You have to react to a building crisis and react quickly. Cooks Source proves that a situation can turn into a crisis within a matter of hours. CEOs and Community managers need to stay on top of their online reputation by ongoing monitoring. Setting up something as easy as a Google Alerts is a quick way to monitor your brand. More sophisticated tools like Sysomos’ Heartbeat and Radian6 comb social media platforms for you and pull together conversations into buzzgraphs and share of voice. Whichever you choose, know that the key to nipping an impending crisis in the bud is staying ahead of it. Address complaints head on, apologize when appropriate and, if Judith Griggs has taught you anything, always communicate with respect and humility. Arrogance does not go over well, and you’ll end up looking like an ass.

Know your tribe. Really know them. If you don’t already engage with the online community that is interested in your industry or market, you’re missing an opportunity to build goodwill before a crisis can happen. Become a respected member of the community and people will not only give you the benefit of the doubt, they’ll come to your defence. Nothing should please a CEO or Community Manager more than to see that the community has his back.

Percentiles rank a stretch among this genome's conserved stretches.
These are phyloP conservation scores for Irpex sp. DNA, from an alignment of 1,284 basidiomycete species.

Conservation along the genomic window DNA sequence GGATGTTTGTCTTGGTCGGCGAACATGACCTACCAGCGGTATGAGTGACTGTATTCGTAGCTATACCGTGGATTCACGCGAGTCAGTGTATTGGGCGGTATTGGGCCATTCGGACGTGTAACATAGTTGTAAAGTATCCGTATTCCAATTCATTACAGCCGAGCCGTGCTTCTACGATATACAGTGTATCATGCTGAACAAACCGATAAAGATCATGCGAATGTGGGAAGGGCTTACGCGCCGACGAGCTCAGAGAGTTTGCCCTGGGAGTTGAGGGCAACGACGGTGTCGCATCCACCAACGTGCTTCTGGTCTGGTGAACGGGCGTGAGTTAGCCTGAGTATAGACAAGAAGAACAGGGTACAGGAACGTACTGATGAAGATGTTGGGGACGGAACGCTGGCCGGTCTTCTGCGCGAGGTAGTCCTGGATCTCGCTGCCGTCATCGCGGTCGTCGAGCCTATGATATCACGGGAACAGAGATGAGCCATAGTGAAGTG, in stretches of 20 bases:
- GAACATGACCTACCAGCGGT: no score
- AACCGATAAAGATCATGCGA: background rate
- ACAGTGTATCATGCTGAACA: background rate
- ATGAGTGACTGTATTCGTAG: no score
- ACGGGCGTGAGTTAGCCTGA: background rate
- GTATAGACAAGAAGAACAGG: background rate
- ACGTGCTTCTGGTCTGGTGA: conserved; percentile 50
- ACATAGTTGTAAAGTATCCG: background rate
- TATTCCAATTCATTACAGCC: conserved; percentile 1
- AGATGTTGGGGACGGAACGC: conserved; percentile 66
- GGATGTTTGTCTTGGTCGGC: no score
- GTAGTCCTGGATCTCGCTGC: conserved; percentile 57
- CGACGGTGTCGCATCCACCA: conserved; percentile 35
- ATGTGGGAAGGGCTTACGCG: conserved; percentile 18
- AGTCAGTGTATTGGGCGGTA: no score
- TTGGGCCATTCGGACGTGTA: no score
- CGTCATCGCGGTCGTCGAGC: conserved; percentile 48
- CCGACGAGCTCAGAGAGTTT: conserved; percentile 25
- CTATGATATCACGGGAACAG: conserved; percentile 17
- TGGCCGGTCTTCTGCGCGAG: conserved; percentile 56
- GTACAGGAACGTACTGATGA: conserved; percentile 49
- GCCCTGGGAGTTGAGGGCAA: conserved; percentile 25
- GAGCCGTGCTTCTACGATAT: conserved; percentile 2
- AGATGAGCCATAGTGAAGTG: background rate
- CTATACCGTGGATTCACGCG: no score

Cooks Source editor Judith Griggs will certainly consider 2010 as her annus horribilis. The damage she created for her brand not only through her initial mistake but through her mishandling of the online community cause her brand irreparable damage. This all sounds very ominous, but it shouldn’t. The good news for CEOs and Community Manager paying attention to the Cooks Source soap opera? They’ll take it as yet another sign that companies and brands appreciated by consumers, who treat them right, and who engage in dialogue with them, will come out as winners in the social media space. Cultivating and working hard to deserve and maintain a good reputation has never been more important as in the age of social media.

Because I’d never heard of Cooks Source two months ago. Had you? Now it has its own wikipedia page. And not for the right reasons.